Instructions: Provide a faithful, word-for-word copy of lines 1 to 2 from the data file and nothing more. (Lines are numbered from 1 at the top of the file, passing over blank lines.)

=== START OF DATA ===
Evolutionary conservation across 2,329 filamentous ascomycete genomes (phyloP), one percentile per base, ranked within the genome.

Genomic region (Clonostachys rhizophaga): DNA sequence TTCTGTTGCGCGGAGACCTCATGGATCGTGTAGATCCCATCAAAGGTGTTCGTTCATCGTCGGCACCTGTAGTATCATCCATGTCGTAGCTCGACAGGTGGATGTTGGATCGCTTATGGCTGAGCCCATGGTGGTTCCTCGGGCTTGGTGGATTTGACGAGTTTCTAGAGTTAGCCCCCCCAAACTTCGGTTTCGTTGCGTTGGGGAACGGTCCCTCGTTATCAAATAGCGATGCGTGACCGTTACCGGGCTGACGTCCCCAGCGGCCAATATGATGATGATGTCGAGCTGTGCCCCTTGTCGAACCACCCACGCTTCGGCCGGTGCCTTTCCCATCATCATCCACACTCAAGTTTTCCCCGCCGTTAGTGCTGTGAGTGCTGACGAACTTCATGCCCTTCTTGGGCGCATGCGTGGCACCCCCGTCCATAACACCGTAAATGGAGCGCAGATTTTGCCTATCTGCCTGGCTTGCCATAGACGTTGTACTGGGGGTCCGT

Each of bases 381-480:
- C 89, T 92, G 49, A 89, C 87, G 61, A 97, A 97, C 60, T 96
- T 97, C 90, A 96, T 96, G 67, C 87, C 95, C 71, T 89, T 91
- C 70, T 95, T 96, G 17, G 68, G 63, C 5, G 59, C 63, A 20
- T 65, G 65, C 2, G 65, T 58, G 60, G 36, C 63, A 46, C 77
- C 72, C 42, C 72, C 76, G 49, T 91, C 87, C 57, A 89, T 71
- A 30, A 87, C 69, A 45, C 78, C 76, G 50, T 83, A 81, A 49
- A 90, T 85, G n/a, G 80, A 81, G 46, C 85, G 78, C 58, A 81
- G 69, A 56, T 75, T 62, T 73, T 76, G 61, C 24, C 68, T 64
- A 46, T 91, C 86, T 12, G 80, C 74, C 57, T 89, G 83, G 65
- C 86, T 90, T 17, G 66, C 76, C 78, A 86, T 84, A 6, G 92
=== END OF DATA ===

Evolutionary conservation across 2,329 filamentous ascomycete genomes (phyloP), one percentile per base, ranked within the genome.

Genomic region (Clonostachys rhizophaga): DNA sequence TTCTGTTGCGCGGAGACCTCATGGATCGTGTAGATCCCATCAAAGGTGTTCGTTCATCGTCGGCACCTGTAGTATCATCCATGTCGTAGCTCGACAGGTGGATGTTGGATCGCTTATGGCTGAGCCCATGGTGGTTCCTCGGGCTTGGTGGATTTGACGAGTTTCTAGAGTTAGCCCCCCCAAACTTCGGTTTCGTTGCGTTGGGGAACGGTCCCTCGTTATCAAATAGCGATGCGTGACCGTTACCGGGCTGACGTCCCCAGCGGCCAATATGATGATGATGTCGAGCTGTGCCCCTTGTCGAACCACCCACGCTTCGGCCGGTGCCTTTCCCATCATCATCCACACTCAAGTTTTCCCCGCCGTTAGTGCTGTGAGTGCTGACGAACTTCATGCCCTTCTTGGGCGCATGCGTGGCACCCCCGTCCATAACACCGTAAATGGAGCGCAGATTTTGCCTATCTGCCTGGCTTGCCATAGACGTTGTACTGGGGGTCCGT